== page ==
Germany’s attempt to erect a protective barrier against unwanted foreign investors has become hostage to the mounting political tensions in Chancellor Angela Merkel’s fractious “grand coalition”.
The chancellor and Michael Glos, economics minister and political ally of Ms Merkel, are growing concerned that efforts by the Social Democratic-led labour ministry to become involved in the project could fall foul of EU legislation.
Publication of the bill, a reform of the existing Foreign Business Act that would create a German equivalent to the Committee on Foreign Investments (Cfius) in the US, has been delayed by two months because of the dispute over how best to shield corporate Germany from state-controlled sovereign wealth funds.
The initial bill, drafted by the economics ministry, envisaged a lighter version of Cfius, whereby the ministry would review, and possibly veto, acquisitions deemed to pose a threat to national security or public order.
Yet Olaf Scholz, the Social Democratic labour minister with a reputation as a tough leftwinger, insists his ministry should be included in the vetting process and be allowed to block deals that look likely to result in hefty job cuts.
The demand has alarmed the economics ministry, whose experts fear the inclusion of job cuts as a reason to block transactions could conflict with the European Union’s single market rules and lead the European Court of Justice to strike down the law.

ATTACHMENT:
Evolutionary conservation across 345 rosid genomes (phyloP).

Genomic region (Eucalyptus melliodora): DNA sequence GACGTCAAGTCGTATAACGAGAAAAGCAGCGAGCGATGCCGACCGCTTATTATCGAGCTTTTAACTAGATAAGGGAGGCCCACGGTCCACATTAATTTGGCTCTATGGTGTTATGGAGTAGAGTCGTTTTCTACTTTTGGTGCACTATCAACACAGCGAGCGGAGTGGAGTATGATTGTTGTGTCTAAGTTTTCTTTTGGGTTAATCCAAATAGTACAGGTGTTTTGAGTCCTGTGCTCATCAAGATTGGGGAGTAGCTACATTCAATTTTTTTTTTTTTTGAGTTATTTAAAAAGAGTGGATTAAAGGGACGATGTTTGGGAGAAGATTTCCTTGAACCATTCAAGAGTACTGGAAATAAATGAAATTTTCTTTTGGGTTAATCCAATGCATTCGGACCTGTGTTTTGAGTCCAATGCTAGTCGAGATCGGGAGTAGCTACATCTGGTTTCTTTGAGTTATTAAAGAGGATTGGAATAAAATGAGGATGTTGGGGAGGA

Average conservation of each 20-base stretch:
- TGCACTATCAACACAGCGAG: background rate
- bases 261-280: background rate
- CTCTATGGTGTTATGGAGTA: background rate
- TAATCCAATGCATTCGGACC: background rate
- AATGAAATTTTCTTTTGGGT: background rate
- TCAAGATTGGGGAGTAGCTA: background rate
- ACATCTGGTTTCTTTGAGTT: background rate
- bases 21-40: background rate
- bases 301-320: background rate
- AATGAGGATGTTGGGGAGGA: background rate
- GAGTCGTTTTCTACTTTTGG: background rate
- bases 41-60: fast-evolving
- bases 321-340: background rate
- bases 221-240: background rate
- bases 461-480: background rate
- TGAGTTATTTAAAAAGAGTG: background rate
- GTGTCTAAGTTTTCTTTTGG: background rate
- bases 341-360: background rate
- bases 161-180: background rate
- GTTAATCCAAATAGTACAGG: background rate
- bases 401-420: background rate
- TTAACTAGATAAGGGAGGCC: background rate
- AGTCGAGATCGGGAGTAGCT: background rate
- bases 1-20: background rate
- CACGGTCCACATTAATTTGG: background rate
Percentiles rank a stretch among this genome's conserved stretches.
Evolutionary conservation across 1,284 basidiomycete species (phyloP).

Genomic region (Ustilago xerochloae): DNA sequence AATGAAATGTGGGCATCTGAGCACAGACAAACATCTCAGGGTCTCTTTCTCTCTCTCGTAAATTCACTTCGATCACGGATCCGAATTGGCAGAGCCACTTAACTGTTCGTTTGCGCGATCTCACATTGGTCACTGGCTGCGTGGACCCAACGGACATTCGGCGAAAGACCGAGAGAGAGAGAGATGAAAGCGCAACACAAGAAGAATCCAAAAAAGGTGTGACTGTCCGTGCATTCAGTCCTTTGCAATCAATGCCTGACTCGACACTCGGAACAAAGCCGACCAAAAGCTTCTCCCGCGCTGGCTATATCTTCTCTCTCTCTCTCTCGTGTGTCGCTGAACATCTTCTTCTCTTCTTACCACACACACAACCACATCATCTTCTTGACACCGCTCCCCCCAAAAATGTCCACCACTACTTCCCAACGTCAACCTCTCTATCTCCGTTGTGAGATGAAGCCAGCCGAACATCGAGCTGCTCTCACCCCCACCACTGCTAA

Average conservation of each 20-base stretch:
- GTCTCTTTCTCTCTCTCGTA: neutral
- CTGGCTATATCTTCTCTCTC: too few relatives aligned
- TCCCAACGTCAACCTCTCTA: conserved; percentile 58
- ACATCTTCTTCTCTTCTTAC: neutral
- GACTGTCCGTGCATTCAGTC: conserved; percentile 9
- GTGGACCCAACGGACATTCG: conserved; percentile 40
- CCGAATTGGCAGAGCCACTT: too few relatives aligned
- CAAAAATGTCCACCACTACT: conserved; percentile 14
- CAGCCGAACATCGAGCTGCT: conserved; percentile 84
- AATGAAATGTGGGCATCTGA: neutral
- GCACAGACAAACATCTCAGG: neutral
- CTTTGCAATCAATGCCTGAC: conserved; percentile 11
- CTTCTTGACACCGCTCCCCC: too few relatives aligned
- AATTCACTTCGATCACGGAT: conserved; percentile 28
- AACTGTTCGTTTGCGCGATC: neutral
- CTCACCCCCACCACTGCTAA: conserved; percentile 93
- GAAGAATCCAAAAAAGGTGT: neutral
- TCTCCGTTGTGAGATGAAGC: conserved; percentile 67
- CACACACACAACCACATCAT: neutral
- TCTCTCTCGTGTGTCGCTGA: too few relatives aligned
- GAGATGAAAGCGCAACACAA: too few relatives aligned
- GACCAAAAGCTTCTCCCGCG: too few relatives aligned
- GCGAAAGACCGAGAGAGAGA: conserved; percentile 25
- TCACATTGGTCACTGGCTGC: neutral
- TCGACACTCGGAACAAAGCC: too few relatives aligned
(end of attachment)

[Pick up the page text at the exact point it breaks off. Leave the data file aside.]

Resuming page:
Attempts by the ministries to find a legally watertight compromise have so far failed and several officials told the FT Ms Merkel and Kurt Beck, chairman of the Social Democratic party, may have to take the matter in their own hands.
The chancellery, however, is keen for a deal to be struck at ministerial level since a politicisation of the dispute could cause the project to unravel as tension between Ms Merkel and Mr Beck is running high.
Such tensions, exacerbated by a renewed slide in the SPD’s already dismal opinion ratings and a looming general election next year, have made it increasingly difficult for the coalition’s parties, Germany’s two largest and historical rivals, to work together.
Now politically on the defensive, the SPD is becoming less willing to strike deals on policies that could be interpreted as concessions to Ms Merkel’s Christian Democratic Union.
Mr Beck’s failure to reverse the rise of the Left party, a radical grouping on the left of the SPD, is also putting pressure on the chairman to strike a tougher line on protecting jobs and insulating Germany from globalisation.
Ironically, the deadlock comes as concern about sovereign wealth funds from China and the Middle East is easing in the country. Such funds have proven singularly uninterested in German assets and have so far focused on investing in US casualties of the subprime crisis.
Both the EU and the International Monetary Fund have launched initiatives to sign up the largest sovereign wealth funds to a code of conduct that would bring more transparency to their investment strategies and objectives.
Instead, German politicians are more concerned about the recent decision by Eon, the energy group, to sell its power distribution network, which many fear could fall into Russian hands.
The chancellery’s experts do not consider power grids as strategic assets, whose sale to a foreign investor could be blocked under a reformed Foreign Business Act.